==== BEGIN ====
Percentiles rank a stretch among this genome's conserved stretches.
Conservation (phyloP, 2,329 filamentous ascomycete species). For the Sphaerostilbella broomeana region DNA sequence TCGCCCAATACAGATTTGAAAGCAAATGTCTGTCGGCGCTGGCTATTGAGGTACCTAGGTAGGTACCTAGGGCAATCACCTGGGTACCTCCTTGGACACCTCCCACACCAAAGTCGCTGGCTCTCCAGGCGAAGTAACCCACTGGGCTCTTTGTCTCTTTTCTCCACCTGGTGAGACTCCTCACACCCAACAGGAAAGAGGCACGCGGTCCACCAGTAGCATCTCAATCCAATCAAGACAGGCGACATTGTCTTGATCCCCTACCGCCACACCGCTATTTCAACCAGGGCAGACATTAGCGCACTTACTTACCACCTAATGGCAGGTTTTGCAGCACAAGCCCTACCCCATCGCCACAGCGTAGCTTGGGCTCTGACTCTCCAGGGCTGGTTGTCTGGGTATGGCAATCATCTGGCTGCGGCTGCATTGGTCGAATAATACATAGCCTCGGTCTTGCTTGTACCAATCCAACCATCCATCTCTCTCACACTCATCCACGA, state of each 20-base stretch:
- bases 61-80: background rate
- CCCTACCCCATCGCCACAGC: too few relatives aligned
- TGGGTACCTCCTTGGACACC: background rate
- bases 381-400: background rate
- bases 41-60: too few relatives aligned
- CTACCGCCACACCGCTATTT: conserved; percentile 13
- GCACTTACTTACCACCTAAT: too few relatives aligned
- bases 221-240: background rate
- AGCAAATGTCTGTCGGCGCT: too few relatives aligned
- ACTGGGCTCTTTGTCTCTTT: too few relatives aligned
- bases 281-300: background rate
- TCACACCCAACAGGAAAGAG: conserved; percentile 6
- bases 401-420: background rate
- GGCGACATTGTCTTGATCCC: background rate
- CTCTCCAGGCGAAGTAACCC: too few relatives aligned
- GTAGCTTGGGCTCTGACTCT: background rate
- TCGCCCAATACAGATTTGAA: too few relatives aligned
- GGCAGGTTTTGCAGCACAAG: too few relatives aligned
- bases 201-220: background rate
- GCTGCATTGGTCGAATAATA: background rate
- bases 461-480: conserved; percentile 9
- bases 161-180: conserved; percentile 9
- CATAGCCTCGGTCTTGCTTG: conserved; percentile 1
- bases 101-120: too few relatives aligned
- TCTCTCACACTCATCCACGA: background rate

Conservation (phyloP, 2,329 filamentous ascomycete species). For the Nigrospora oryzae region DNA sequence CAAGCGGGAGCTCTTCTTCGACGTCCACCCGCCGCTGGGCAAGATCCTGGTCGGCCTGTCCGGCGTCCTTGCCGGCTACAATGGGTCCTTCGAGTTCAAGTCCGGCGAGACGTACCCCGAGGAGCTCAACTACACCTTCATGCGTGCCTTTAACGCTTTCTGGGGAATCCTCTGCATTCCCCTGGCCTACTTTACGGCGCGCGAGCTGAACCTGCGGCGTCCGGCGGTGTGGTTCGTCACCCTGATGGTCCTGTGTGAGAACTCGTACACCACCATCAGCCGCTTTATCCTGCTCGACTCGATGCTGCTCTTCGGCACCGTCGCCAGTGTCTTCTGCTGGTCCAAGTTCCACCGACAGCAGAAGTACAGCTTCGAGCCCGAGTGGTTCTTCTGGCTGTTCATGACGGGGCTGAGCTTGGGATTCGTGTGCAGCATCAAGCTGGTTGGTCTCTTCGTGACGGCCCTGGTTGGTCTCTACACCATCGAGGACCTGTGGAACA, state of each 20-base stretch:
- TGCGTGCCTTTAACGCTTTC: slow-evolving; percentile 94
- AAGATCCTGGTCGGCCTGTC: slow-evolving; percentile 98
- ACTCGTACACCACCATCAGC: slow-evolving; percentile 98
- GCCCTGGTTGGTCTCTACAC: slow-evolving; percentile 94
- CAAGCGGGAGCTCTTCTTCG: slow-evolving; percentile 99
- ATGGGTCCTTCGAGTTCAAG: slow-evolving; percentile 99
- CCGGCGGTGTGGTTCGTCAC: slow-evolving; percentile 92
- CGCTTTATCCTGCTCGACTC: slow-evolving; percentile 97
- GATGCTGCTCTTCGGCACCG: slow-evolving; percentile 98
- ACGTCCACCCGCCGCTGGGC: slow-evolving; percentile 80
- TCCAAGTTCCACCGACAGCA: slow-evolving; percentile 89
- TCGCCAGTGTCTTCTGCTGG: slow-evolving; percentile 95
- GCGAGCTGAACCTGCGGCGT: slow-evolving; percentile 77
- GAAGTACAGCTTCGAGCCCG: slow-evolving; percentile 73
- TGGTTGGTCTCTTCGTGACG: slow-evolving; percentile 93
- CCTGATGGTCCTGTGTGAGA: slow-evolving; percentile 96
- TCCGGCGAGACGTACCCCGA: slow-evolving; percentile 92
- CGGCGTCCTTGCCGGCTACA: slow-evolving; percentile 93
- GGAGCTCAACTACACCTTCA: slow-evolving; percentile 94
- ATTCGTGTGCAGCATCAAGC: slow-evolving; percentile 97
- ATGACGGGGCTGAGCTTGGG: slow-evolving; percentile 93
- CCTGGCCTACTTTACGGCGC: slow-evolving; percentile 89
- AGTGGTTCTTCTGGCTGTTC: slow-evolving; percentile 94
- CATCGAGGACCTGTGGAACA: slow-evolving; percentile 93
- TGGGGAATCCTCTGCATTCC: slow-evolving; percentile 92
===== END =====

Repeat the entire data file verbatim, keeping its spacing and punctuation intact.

Percentiles rank a stretch among this genome's conserved stretches.
Conservation (phyloP, 2,329 filamentous ascomycete species). For the Sphaerostilbella broomeana region DNA sequence TCGCCCAATACAGATTTGAAAGCAAATGTCTGTCGGCGCTGGCTATTGAGGTACCTAGGTAGGTACCTAGGGCAATCACCTGGGTACCTCCTTGGACACCTCCCACACCAAAGTCGCTGGCTCTCCAGGCGAAGTAACCCACTGGGCTCTTTGTCTCTTTTCTCCACCTGGTGAGACTCCTCACACCCAACAGGAAAGAGGCACGCGGTCCACCAGTAGCATCTCAATCCAATCAAGACAGGCGACATTGTCTTGATCCCCTACCGCCACACCGCTATTTCAACCAGGGCAGACATTAGCGCACTTACTTACCACCTAATGGCAGGTTTTGCAGCACAAGCCCTACCCCATCGCCACAGCGTAGCTTGGGCTCTGACTCTCCAGGGCTGGTTGTCTGGGTATGGCAATCATCTGGCTGCGGCTGCATTGGTCGAATAATACATAGCCTCGGTCTTGCTTGTACCAATCCAACCATCCATCTCTCTCACACTCATCCACGA, state of each 20-base stretch:
- bases 61-80: background rate
- CCCTACCCCATCGCCACAGC: too few relatives aligned
- TGGGTACCTCCTTGGACACC: background rate
- bases 381-400: background rate
- bases 41-60: too few relatives aligned
- CTACCGCCACACCGCTATTT: conserved; percentile 13
- GCACTTACTTACCACCTAAT: too few relatives aligned
- bases 221-240: background rate
- AGCAAATGTCTGTCGGCGCT: too few relatives aligned
- ACTGGGCTCTTTGTCTCTTT: too few relatives aligned
- bases 281-300: background rate
- TCACACCCAACAGGAAAGAG: conserved; percentile 6
- bases 401-420: background rate
- GGCGACATTGTCTTGATCCC: background rate
- CTCTCCAGGCGAAGTAACCC: too few relatives aligned
- GTAGCTTGGGCTCTGACTCT: background rate
- TCGCCCAATACAGATTTGAA: too few relatives aligned
- GGCAGGTTTTGCAGCACAAG: too few relatives aligned
- bases 201-220: background rate
- GCTGCATTGGTCGAATAATA: background rate
- bases 461-480: conserved; percentile 9
- bases 161-180: conserved; percentile 9
- CATAGCCTCGGTCTTGCTTG: conserved; percentile 1
- bases 101-120: too few relatives aligned
- TCTCTCACACTCATCCACGA: background rate

Conservation (phyloP, 2,329 filamentous ascomycete species). For the Nigrospora oryzae region DNA sequence CAAGCGGGAGCTCTTCTTCGACGTCCACCCGCCGCTGGGCAAGATCCTGGTCGGCCTGTCCGGCGTCCTTGCCGGCTACAATGGGTCCTTCGAGTTCAAGTCCGGCGAGACGTACCCCGAGGAGCTCAACTACACCTTCATGCGTGCCTTTAACGCTTTCTGGGGAATCCTCTGCATTCCCCTGGCCTACTTTACGGCGCGCGAGCTGAACCTGCGGCGTCCGGCGGTGTGGTTCGTCACCCTGATGGTCCTGTGTGAGAACTCGTACACCACCATCAGCCGCTTTATCCTGCTCGACTCGATGCTGCTCTTCGGCACCGTCGCCAGTGTCTTCTGCTGGTCCAAGTTCCACCGACAGCAGAAGTACAGCTTCGAGCCCGAGTGGTTCTTCTGGCTGTTCATGACGGGGCTGAGCTTGGGATTCGTGTGCAGCATCAAGCTGGTTGGTCTCTTCGTGACGGCCCTGGTTGGTCTCTACACCATCGAGGACCTGTGGAACA, state of each 20-base stretch:
- TGCGTGCCTTTAACGCTTTC: slow-evolving; percentile 94
- AAGATCCTGGTCGGCCTGTC: slow-evolving; percentile 98
- ACTCGTACACCACCATCAGC: slow-evolving; percentile 98
- GCCCTGGTTGGTCTCTACAC: slow-evolving; percentile 94
- CAAGCGGGAGCTCTTCTTCG: slow-evolving; percentile 99
- ATGGGTCCTTCGAGTTCAAG: slow-evolving; percentile 99
- CCGGCGGTGTGGTTCGTCAC: slow-evolving; percentile 92
- CGCTTTATCCTGCTCGACTC: slow-evolving; percentile 97
- GATGCTGCTCTTCGGCACCG: slow-evolving; percentile 98
- ACGTCCACCCGCCGCTGGGC: slow-evolving; percentile 80
- TCCAAGTTCCACCGACAGCA: slow-evolving; percentile 89
- TCGCCAGTGTCTTCTGCTGG: slow-evolving; percentile 95
- GCGAGCTGAACCTGCGGCGT: slow-evolving; percentile 77
- GAAGTACAGCTTCGAGCCCG: slow-evolving; percentile 73
- TGGTTGGTCTCTTCGTGACG: slow-evolving; percentile 93
- CCTGATGGTCCTGTGTGAGA: slow-evolving; percentile 96
- TCCGGCGAGACGTACCCCGA: slow-evolving; percentile 92
- CGGCGTCCTTGCCGGCTACA: slow-evolving; percentile 93
- GGAGCTCAACTACACCTTCA: slow-evolving; percentile 94
- ATTCGTGTGCAGCATCAAGC: slow-evolving; percentile 97
- ATGACGGGGCTGAGCTTGGG: slow-evolving; percentile 93
- CCTGGCCTACTTTACGGCGC: slow-evolving; percentile 89
- AGTGGTTCTTCTGGCTGTTC: slow-evolving; percentile 94
- CATCGAGGACCTGTGGAACA: slow-evolving; percentile 93
- TGGGGAATCCTCTGCATTCC: slow-evolving; percentile 92